And He Himself is the propitiation for our sins, and not for ours only but also for the whole world.
I John 2:2
Propitiation, it is a word absent in most of our daily vocabulary. Yet this specific word, rare as it is, John is inspired to use. This verb has three meanings. First, when used with a man as the subject, it means to placate or pacify someone who has been injured, offended or insulted, and especially a deity. Second, if the subject of the verb is God, then the verb means to forgive, and the understanding implies that God Himself provides the avenue in which a lost relationship is restored. It’s third meaning, is allied with the first meaning. The verb can, and usually does mean, that some deed is performed by which the stain of guilt is removed.
Consider John’s declaration that Christ Himself is our propitiation for sin. John is bringing all three of these meanings into one. This one being Jesus. Jesus is the person through whom the guilt for past and present sins are removed. Through what He alone, could uniquely do on the Cross the penalty of sin is paid, the guilt removed, and the defilement of sin is taken away. Jesus brings us forgiveness for the sins we have committed (including those we know not of); He clothes us with a new purity of righteousness which solely comes from Him. The great truth with this unusual word is that it is through Jesus that man’s fellowship with God is first perfectly restored, and then maintained. What follows is an illustration of this from my dear brother Jon–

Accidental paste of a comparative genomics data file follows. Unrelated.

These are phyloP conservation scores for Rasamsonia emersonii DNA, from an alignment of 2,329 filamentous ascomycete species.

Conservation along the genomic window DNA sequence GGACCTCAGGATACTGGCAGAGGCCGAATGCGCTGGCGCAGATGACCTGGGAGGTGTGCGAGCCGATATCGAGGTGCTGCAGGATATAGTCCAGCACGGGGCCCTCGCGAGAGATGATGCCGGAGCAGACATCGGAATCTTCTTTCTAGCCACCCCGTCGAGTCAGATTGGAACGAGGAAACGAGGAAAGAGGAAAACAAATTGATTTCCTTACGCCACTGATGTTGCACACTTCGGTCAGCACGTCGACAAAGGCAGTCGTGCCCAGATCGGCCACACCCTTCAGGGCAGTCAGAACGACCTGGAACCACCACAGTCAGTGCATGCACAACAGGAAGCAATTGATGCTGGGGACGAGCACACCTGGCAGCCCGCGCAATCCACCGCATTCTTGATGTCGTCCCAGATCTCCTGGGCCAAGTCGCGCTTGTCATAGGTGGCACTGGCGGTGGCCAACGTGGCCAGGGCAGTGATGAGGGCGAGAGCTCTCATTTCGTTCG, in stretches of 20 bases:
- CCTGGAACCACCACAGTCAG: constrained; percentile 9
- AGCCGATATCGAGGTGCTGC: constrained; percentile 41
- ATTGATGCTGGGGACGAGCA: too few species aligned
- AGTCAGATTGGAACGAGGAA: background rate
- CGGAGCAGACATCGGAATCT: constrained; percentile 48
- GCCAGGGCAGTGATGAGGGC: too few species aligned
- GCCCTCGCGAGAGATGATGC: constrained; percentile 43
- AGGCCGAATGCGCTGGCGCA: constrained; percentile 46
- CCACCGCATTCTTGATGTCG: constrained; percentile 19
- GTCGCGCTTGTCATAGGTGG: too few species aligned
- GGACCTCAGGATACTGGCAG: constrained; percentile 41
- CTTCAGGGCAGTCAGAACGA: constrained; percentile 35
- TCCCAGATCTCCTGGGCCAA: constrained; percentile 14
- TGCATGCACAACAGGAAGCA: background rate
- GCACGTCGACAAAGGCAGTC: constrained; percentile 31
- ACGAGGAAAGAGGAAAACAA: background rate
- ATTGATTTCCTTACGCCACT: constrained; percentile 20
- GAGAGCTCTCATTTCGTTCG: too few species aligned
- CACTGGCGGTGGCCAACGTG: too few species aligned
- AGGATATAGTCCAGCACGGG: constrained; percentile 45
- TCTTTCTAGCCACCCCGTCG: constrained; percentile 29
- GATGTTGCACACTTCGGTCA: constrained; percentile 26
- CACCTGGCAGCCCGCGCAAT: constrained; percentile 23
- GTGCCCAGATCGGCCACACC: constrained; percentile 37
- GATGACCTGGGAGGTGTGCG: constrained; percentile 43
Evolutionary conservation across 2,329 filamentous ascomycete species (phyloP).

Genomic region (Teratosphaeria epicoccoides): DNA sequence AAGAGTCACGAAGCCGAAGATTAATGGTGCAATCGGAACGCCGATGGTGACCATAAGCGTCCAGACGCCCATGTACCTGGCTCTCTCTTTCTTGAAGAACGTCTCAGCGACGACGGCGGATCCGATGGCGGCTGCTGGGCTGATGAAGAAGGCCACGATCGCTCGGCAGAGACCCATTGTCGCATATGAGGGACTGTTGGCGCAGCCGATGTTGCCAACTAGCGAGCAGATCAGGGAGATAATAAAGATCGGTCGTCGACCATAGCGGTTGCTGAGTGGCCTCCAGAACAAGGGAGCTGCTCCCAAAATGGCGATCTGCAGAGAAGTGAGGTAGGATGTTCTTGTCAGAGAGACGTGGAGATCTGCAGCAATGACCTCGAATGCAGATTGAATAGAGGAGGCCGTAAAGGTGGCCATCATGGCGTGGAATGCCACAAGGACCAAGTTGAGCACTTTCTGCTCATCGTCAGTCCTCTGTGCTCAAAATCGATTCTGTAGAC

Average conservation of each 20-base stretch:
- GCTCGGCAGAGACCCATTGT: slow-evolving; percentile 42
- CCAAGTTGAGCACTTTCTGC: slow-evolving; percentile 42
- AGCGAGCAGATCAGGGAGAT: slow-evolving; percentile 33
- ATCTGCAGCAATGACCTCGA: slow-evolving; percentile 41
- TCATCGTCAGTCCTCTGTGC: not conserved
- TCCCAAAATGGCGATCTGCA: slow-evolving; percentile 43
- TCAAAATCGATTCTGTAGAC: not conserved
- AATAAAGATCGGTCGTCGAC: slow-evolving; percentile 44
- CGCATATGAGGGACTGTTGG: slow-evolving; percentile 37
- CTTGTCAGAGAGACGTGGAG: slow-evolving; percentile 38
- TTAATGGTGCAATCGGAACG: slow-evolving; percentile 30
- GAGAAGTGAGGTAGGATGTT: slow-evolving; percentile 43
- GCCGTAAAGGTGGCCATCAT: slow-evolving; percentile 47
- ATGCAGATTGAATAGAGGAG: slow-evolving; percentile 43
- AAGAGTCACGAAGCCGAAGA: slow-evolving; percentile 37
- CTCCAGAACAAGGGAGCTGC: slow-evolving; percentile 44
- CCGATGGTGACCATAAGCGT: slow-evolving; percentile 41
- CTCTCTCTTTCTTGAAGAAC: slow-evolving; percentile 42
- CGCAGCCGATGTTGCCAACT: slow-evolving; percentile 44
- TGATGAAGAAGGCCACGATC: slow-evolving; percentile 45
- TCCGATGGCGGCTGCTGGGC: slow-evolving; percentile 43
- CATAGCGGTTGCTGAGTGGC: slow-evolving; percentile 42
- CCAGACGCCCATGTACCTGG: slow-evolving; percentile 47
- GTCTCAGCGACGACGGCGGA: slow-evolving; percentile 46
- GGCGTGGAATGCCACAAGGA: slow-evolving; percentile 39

…while driving 80mph through town, I’m pulled over by a police officer and taken straight into court. I enter with knees knocking and forehead perspiring, I am greatly relieved to discover that the presiding judge is my dad. Fear is gone and there is a smile on my face even after the evidence of my violations are presented. After all, the judge is my dad… he loves me– and he knows boys will be boys. Besides, my brother and sister are even worse than I!
Imagine my surprise, when I hear his voice thunder: “Guilty. The fine is five thousand dollars or five years in jail.”
“How can this be?” I cry. “You’re my dad.”
“Sir;” he answers, “in this courtroom I am your judge. And justice must be done.”
So, I open my wallet to pay the fine, but all I find is some crumpled dollar bills. And just as the bailiff is about to slap the cuffs on my wrists and haul me to jail, the judge stands up, deliberately removes his robe, and leaves the bench to stand beside me and to pay my fine. Thus, justice is served because the price was paid– not by me but by my father who paid a debt which I was completely unable to pay.
And that is what happened on the Cross, Jesus Christ became my propitiation, the perfect payment for my sin… not only mine, but yours too, and the sin of the whole world. Glorious!